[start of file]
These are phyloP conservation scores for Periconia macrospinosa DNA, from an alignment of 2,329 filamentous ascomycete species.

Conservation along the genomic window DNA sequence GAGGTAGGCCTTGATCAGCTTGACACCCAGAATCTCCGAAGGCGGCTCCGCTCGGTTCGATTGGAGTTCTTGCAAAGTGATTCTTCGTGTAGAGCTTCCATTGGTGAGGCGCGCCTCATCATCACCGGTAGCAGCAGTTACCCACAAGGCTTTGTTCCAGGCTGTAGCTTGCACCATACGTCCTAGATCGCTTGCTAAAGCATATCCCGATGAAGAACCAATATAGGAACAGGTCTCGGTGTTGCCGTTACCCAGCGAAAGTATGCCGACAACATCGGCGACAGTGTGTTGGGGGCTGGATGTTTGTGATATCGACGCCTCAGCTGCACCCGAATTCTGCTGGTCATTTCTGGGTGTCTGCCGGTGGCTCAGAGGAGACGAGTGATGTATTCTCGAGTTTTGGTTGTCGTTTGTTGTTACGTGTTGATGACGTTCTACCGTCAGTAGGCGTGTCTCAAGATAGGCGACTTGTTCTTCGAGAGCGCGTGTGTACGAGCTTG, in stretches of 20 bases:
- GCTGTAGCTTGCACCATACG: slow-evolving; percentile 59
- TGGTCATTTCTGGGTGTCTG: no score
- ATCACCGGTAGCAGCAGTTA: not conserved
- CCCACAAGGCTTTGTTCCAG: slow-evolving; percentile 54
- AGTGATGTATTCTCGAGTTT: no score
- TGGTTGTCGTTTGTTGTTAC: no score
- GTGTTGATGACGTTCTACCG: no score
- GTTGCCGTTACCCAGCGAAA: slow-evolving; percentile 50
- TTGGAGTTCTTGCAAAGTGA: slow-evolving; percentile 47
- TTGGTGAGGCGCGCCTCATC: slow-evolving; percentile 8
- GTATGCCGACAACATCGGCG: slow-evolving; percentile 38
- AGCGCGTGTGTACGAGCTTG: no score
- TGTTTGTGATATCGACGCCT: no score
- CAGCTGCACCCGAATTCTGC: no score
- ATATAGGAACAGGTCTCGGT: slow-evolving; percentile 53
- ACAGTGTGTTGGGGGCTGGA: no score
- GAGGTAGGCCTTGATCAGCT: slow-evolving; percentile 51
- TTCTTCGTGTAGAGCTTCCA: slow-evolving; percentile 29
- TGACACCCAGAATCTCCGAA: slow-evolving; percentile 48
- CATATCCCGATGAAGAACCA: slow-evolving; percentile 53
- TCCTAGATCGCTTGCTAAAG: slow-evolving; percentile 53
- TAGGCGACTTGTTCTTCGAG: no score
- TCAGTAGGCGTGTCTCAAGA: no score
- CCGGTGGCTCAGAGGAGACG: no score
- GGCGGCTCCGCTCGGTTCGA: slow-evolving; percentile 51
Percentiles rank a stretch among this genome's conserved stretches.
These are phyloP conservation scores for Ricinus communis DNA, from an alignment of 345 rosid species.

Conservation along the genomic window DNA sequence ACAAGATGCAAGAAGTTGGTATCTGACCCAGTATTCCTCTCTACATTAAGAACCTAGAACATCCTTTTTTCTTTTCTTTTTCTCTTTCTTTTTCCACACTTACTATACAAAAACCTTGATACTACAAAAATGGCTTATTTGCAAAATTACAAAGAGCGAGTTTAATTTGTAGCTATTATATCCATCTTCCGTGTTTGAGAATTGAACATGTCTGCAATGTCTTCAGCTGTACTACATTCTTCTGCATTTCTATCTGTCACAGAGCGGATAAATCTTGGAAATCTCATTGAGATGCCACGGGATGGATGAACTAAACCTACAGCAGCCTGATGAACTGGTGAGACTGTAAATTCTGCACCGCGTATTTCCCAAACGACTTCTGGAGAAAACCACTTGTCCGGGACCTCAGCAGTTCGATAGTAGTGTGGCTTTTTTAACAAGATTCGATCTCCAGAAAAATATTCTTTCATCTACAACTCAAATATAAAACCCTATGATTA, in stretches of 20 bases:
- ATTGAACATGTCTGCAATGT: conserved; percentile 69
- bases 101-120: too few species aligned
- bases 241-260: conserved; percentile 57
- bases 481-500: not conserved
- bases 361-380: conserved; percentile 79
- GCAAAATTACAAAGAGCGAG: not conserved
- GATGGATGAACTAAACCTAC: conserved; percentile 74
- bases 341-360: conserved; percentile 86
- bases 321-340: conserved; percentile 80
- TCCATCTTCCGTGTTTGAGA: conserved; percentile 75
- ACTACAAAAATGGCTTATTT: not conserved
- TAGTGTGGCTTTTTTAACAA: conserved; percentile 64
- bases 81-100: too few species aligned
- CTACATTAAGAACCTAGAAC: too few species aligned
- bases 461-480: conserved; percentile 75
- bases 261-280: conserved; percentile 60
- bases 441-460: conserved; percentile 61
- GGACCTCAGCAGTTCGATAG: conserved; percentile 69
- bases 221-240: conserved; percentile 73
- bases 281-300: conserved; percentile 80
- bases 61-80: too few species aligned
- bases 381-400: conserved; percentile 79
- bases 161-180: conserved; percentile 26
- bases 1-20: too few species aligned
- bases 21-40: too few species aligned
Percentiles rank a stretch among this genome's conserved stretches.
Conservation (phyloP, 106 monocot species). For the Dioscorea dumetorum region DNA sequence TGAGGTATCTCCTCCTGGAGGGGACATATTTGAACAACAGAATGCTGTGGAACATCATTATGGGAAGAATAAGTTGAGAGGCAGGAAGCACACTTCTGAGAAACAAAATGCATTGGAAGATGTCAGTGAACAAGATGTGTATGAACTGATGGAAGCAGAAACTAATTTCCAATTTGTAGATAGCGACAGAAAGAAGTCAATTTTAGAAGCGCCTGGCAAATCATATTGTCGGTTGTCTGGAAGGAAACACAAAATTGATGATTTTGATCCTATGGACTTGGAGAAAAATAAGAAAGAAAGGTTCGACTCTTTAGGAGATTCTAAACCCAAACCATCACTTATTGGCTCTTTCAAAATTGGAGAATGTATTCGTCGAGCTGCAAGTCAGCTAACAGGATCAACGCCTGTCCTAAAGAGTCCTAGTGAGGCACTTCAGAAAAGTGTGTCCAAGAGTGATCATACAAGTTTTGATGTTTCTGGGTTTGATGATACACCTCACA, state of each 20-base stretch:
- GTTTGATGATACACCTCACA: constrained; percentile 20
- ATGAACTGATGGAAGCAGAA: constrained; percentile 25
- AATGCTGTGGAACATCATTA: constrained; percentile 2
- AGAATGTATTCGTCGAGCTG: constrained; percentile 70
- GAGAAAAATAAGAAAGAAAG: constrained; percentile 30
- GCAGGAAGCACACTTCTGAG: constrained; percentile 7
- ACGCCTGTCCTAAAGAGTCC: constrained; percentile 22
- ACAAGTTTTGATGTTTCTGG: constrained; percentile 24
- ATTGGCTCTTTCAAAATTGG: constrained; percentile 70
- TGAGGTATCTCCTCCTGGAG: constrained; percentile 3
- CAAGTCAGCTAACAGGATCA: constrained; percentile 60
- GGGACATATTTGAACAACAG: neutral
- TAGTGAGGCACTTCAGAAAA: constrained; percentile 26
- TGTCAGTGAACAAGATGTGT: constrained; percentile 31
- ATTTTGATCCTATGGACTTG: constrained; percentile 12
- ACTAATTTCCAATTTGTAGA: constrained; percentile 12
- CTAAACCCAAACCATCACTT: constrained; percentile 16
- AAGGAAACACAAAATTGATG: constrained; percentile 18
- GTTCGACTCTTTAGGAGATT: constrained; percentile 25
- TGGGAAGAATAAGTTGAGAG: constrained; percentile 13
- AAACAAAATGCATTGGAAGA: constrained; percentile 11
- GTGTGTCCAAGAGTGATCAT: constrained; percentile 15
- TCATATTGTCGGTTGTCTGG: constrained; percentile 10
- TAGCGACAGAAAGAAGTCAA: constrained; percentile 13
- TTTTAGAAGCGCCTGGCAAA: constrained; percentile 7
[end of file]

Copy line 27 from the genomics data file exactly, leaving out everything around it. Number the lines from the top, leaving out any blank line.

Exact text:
- GGCGGCTCCGCTCGGTTCGA: slow-evolving; percentile 51